We must see our cities as it really is today before we can reach what we hope it to be.  God has a vision for our cities to become places of shelter, communion, purity and hope.  We must understand God’s sovereign purpose for our lives and the communities in which we live.  We must speak positive words and cease denouncing the city and being negative about its problems by beginning to addressing them through prayerful strategic action.


The Book of Nehemiah, and the burden he had for his city, lays out a model for us to address this deep spiritual burden for our community, neighborhood and city.  The purpose of your ministry is to bring healing and wholeness to a broken people and a broken generation.  God takes the broken pieces of humanity and transforms them into building blocks for His creation. The opportunity to become builders and arise up out of the ashes of brokenness is upon you the youth worker, a part of God’s church.


Over the next few weeks I will break down Nehemiah’s four-step action plan and how it perfectly ties into your responsibility to the young people in your communities:

Nehemiah heard the report of his city.  In response,

1.  Nehemiah spent four months of fasting, praying, weeping and mourning

2.  Nehemiah developed a vision of restoration that symbolically connects to those hurting young people today

3.  Nehemiah witnessed firsthand the terrible conditions of the city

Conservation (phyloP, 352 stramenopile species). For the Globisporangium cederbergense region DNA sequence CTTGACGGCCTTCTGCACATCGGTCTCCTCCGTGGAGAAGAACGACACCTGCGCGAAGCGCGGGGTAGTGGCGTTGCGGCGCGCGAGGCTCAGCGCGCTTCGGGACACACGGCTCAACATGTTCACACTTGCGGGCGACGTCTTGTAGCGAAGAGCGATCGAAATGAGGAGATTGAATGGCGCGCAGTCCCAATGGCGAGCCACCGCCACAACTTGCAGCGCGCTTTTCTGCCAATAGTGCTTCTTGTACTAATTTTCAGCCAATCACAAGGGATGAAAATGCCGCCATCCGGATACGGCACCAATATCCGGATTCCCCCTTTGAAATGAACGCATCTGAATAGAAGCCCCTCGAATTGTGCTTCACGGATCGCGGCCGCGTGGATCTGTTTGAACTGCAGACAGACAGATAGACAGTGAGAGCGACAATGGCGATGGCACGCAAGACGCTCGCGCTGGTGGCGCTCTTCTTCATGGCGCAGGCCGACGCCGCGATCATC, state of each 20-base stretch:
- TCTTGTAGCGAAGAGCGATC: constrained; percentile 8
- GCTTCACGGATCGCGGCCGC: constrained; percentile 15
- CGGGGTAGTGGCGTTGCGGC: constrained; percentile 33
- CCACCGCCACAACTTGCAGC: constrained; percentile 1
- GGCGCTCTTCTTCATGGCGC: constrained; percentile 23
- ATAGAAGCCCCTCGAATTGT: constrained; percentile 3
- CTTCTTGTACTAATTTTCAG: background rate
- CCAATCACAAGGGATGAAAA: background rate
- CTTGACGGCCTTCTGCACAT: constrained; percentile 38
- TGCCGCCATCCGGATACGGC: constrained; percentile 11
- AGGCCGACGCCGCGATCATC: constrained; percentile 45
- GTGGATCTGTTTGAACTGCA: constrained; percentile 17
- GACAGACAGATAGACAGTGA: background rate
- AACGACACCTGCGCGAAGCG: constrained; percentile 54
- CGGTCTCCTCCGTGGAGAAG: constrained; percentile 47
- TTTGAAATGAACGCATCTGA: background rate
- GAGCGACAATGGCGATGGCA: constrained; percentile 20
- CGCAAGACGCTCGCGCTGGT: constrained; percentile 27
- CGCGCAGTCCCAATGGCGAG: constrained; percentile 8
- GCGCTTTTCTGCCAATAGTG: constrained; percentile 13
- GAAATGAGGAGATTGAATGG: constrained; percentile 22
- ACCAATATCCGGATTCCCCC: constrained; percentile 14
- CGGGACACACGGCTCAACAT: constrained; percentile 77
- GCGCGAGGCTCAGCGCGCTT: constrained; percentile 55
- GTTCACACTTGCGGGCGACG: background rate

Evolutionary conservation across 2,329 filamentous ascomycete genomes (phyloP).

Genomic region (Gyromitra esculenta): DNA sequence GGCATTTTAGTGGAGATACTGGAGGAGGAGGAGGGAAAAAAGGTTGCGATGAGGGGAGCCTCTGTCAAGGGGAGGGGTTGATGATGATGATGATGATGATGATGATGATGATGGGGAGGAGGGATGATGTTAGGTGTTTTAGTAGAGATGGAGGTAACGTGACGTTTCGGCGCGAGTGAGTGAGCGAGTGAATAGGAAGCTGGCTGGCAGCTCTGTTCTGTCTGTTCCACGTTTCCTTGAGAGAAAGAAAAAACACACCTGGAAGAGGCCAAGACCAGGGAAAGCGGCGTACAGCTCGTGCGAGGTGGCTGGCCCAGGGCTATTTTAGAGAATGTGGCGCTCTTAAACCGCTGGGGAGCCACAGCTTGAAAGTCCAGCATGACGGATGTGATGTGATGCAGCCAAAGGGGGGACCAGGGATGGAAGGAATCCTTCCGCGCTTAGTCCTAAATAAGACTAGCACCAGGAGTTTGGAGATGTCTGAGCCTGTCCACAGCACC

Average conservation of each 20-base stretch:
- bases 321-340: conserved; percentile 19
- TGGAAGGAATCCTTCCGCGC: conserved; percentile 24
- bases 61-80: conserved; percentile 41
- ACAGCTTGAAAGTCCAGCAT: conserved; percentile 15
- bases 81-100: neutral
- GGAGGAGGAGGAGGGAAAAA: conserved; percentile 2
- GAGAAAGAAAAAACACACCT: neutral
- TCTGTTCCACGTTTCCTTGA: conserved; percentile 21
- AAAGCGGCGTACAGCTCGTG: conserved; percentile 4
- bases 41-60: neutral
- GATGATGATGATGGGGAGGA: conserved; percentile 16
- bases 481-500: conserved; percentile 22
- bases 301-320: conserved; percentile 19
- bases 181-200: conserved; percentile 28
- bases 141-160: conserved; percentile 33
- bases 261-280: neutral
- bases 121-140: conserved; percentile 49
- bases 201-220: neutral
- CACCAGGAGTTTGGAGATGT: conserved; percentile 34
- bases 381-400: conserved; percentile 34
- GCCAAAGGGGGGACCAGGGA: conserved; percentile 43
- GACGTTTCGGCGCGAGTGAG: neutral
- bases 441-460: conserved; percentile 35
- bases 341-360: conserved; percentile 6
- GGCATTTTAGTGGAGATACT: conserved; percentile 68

4. Nehemiah purposed to arise, restore and rebuild.


Our young people are depending on us to step up and equip them to be able to discern and make Godly decisions.  Stay encouraged. Stay engaged. Stay upon the Wall.  Your diligence determines our young peoples destiny.

Join the conversation, share some of your challenges in the new urban that it may strengthen other youth workers . . .

Youth Ministry Has Taken An Exciting New Directions — It’s Called The New Urban!!!

Happy New Year everyone.

I have just returned from a couple weeks vacation in Paris with my wife’s family.  My time away allowed me to reflect on the past few years and where I see the future of youth ministry.   As I said on facebook the other day – My wife asked me to step away from the IPad, IPhone and email while we were away.  I was able to do some deep reading, contemplative, reflective, introspective thinking and I was able to spend some incredible downtime with God in prayer and fasting.